Global financial markets face an inflection point amid the aftermath of COVID-19, the Russia-Ukraine conflict, the rise of a bi-polar geopolitical world, deglobalisation, and with the fight against climate change at a critical juncture. Under these conditions commodities markets and the mining sector have come into sharp focus for investors, with deficits forecast for certain critical raw materials, rampant inflation and growing concerns over energy security.
Alongside these current themes, longer-term secular trends promise to transform the mining sector in the years ahead. The ‘green revolution’ will boost demand for speciality metals, while monetary imbalances, most notably unprecedented expansion of money supply and debt in response to the COVID-19 pandemic, indicates that a re-rating of real assets is due. With both short-term and long-term drivers in place for natural resources, we see two key themes for investors in today’s turbulent market environment:
Commodities offer value relative to other asset classes, while ‘future facing’ commodities have a strong growth outlook. Commodities are beginning to outperform general equity markets, a trend we expect to continue as real assets re-rate relative to financial assets. In this report we consider the indicators which signal that a new commodity super-cycle is underway. As in previous cycles, it is our view that active investment management presents the best way to benefit from rising commodity prices and the re-rating of the mining sector, while managing risk.
Inflation is already boosting certain commodity prices. Which will be next?
The new era of inflation is underway, with consumers and businesses facing higher costs and governments fighting inflationary challenges not seen in developed markets for decades. Historically, commodity prices have thrived under such conditions and the same appears true of today. Commodities have outperformed equities during 2022, so far, supporting the case that they are an effective hedge against inflation.
Food and energy prices have led the way so far, with fertilizer up +67% over the past twelve months, food prices up +26% (CRB Food Index), natural gas up +167% and oil up +81% (source: Bloomberg, as at 31 May 2022). Battery metals have also made strong gains, with nickel up +57%, cobalt up +69% and lithium up a remarkable +392% over the same period. In contrast precious metals have yet to display the price gains one might expect under such inflationary conditions. Inflation has proved stronger and more persistent than policymakers expected, and central bankers now find themselves playing catch-up through hawkish rhetoric and accelerated rate hike projections to try to tame price rises. The resulting surge in US yields has been a headwind for precious metals, which are sensitive to rising real rates.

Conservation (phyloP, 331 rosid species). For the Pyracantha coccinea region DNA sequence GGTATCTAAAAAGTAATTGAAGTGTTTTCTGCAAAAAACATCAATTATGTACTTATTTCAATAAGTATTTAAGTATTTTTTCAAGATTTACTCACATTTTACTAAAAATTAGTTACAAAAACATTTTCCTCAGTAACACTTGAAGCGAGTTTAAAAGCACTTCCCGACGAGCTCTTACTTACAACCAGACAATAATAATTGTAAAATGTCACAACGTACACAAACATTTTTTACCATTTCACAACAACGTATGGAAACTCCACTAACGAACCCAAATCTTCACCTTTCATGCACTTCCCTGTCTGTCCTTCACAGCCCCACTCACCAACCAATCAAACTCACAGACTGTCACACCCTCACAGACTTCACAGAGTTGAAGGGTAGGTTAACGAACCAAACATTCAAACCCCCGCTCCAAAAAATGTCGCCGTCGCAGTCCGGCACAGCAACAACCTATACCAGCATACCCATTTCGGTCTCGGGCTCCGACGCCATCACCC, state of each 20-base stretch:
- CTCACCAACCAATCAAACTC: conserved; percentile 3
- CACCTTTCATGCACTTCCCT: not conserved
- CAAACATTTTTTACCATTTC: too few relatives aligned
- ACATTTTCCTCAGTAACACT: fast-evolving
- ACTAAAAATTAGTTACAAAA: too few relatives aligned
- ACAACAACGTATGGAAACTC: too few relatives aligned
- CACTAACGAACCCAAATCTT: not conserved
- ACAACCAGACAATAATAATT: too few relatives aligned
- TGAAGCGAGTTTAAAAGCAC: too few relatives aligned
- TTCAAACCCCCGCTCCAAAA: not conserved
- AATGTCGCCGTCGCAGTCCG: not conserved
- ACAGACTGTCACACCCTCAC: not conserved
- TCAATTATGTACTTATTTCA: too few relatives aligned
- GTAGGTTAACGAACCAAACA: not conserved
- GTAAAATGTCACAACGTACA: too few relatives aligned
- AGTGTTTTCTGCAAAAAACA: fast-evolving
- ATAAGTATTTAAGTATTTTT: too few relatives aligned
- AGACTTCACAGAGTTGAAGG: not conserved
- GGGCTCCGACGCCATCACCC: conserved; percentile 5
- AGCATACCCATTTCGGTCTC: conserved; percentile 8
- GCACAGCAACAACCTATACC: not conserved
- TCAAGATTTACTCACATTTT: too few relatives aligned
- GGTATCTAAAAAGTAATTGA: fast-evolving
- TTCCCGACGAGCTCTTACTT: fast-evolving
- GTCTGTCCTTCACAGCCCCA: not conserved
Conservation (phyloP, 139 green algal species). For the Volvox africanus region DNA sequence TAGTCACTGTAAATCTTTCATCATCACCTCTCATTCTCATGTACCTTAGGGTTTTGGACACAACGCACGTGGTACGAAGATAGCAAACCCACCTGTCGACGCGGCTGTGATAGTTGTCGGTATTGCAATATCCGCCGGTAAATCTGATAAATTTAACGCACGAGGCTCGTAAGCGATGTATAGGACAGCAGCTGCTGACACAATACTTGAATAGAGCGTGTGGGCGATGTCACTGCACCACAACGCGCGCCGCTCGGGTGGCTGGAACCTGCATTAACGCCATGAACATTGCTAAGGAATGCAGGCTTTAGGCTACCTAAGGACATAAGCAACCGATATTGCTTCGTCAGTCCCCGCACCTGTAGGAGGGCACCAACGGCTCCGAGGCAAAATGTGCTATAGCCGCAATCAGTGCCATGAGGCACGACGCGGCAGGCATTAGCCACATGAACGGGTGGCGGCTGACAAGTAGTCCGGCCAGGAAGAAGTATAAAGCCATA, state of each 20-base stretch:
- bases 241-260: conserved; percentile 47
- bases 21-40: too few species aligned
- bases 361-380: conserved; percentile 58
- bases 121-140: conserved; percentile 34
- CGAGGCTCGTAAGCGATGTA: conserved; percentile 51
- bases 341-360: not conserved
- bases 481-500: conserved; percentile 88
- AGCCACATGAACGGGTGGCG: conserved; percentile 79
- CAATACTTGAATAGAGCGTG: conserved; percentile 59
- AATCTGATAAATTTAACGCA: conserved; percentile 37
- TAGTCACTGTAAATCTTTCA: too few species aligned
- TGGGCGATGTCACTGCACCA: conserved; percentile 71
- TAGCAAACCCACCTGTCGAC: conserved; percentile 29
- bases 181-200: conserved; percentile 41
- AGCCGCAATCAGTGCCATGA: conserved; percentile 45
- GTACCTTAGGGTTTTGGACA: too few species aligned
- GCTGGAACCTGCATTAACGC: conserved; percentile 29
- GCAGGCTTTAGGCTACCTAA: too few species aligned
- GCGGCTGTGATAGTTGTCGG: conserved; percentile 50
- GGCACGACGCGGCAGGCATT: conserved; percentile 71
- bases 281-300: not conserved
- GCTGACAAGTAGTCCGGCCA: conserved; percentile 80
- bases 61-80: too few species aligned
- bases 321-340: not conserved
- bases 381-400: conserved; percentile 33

Yet history suggests a period of outperformance for precious metals lies ahead, alongside many other commodities. Putin’s invasion of Ukraine has unleashed further inflation, impacting supply chains which were already under strain from the COVID-19 pandemic and from ongoing structural changes such as reshoring, economic nationalism and demographic change. Inflationary pressure has been building for years, as money printing, historic stimulus and financial repression caused monetary imbalances to grow. We believe this fundamental shift in geopolitics and global financial markets marks a turning point for commodity markets. Inflation has sparked commodity price rises, however it is the longer-term demand and supply dynamics which will drive the new upcycle for commodities and miners.
Commodity super-cycles are largely driven by two factors: increasing CAPEX and demographic change. During the Chinese-led super-cycle of the late 1990s and 2000s, around USD 15 trillion (inflation adjusted) was spent on development and infrastructure, while around half-a-billion people were taken out of poverty. The new commodity super-cycle is also driven by these two factors, underpinned by CAPEX spending and demographic shifts, however with some notable differences. It is estimated that around USD 15 trillion will be required in the next decade to achieve net zero, an amount reminiscent of the CAPEX spent during the last super-cycle, followed by another USD 30 trillion the decade after. These are staggering numbers which will certainly be positive for commodity markets, yet the focus of the spending will be markedly different from the last super-cycle. This time it is electric vehicle (“EV”) plants, grid batteries and solar panels which will be built, rather than roads, bridges and apartment buildings. Likewise, demographic developments are supportive of higher commodity prices, particularly as populations age, with incomes boosted by government stimulus. Political support for reshoring of supply chains, energy security and economic nationalism appear likely to remain, promising to boost sub-sectors of the commodities and favouring producers which can operate securely, supplying strategic metals and materials, while managing costs.